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Critics Ask Amazon to Stop Selling Facial Recognition Technology to Police

Sarah Gray

The ACLU along with around three dozen other organizations are calling for to stop selling facial recognition technology -- called Rekognition -- to police departments.

In a letter made public by the ACLU on Tuesday, the civil liberties organizations “demand that Amazon stop powering a government surveillance infrastructure that poses a grave threat to customers and communities across the country.”

The image detection and recognition technology, introduced in 2016, is one of many offerings from Amazon Web Services (AWS). Rekognition can recognize faces, scenes, and objects.

“Given an image, it will return a list of labels,” Jeff Barr, Amazon’s chief evangelist for AWS, said in 2016. “Given an image with one or more faces, it will return bounding boxes for each face, along with attributes.”

And under its uses, Barr gives examples ranging from helping categorize an online photo collection, to security -- visual surveillance, employee face/badge comparisons, etc. Surveillance by police departments is what worries civil liberties organizations.

“People should be free to walk down the street without being watched by the government,” the ACLU and the other groups said in their letter. “Facial recognition in American communities threatens this freedom.

They continued: “In overpoliced communities of color, it could effectively eliminate it. The federal government could use this facial recognition technology to continuously track immigrants as they embark on new lives. Local police could use it to identify political protesters captured by officer body cameras. With Rekognition, Amazon delivers these dangerous surveillance powers directly to the government.”

According to the New York Times, Amazon is pitching the technology to police departments. Adopters include the Orlando Police Department in Florida and the Washington County Sheriff's Office in Oregon.

The ACLU obtained documents from these two police departments that reveal how Amazon markets the technology, and how police departments use it.

The Washington County Sheriff's Office pays $6 to $12 monthly to Amazon for the technology, and it has been using it for over a year, according to CNN. The sheriff’s office uploaded 300,000 images from its booking photo database into Rekognition, and it uses those to look for the identity of unknown suspects or victims. Public information officer Deputy Jeff Talbot said that a match on the system is not probable cause.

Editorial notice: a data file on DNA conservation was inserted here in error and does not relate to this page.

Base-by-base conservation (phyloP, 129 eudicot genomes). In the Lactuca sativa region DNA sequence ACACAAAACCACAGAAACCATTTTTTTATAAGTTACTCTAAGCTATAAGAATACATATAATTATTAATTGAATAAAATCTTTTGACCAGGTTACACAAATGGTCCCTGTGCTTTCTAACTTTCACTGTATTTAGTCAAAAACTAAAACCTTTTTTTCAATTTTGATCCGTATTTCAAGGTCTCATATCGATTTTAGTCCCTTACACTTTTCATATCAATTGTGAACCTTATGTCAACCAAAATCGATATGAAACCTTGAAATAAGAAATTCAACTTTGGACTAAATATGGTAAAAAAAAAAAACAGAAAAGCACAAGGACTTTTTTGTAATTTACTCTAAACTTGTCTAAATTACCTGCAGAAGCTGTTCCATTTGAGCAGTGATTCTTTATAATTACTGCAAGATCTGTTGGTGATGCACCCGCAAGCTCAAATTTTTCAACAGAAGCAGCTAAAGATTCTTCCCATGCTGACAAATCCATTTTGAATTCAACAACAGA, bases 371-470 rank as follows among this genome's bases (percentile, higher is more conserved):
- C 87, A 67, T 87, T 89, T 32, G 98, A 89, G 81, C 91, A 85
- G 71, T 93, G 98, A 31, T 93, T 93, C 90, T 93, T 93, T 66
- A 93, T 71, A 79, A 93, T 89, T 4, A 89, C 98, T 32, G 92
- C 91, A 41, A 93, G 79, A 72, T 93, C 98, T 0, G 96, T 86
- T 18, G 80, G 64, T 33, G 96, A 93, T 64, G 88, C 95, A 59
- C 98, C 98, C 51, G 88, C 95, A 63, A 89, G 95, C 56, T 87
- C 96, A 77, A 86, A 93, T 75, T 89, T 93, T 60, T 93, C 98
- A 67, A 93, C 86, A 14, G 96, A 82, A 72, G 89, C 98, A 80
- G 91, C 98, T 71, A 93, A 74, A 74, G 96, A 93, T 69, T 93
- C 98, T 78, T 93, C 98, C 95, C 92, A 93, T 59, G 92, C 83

“The Sheriff’s Office does not use the technology for mass and/or real time surveillance,” Talbot told CNN. “In fact, state law and our policy prohibits it for such use.”

In Orlando, the system is being used along with “existing City resources to provide real-time detection and notification of persons-of-interests, further increasing public safety, and operational efficiency opportunities for the City of Orlando and other cities across the nation,” Orlando Police Chief John Mina said on Amazon Rekonition’s website.

“The purpose of a pilot program such as this, is to address any concerns that arise as the new technology is tested,” a spokesperson for the Orlando police told CNN. “Any use of the system will be in accordance with current and applicable law.”

Amazon told Fortune in a statement that the company “requires that customers comply with the law and be responsible when they use [Amazon Web Services].” It Amazon said that media companies used the technology during last weekend’s royal wedding to identify attendees.

“Our quality of life would be much worse today if we outlawed new technology because some people could choose to abuse the technology,” Amazon said.

Still, many groups are still worried about government abusing the technology.

“Amazon must act swiftly to stand up for civil rights and civil liberties, including those of its own customers, and take Rekognition off the table for governments,” the letter concludes.

Update: This article was updated from the original with a comment from Amazon.

 

See original article on Fortune.com

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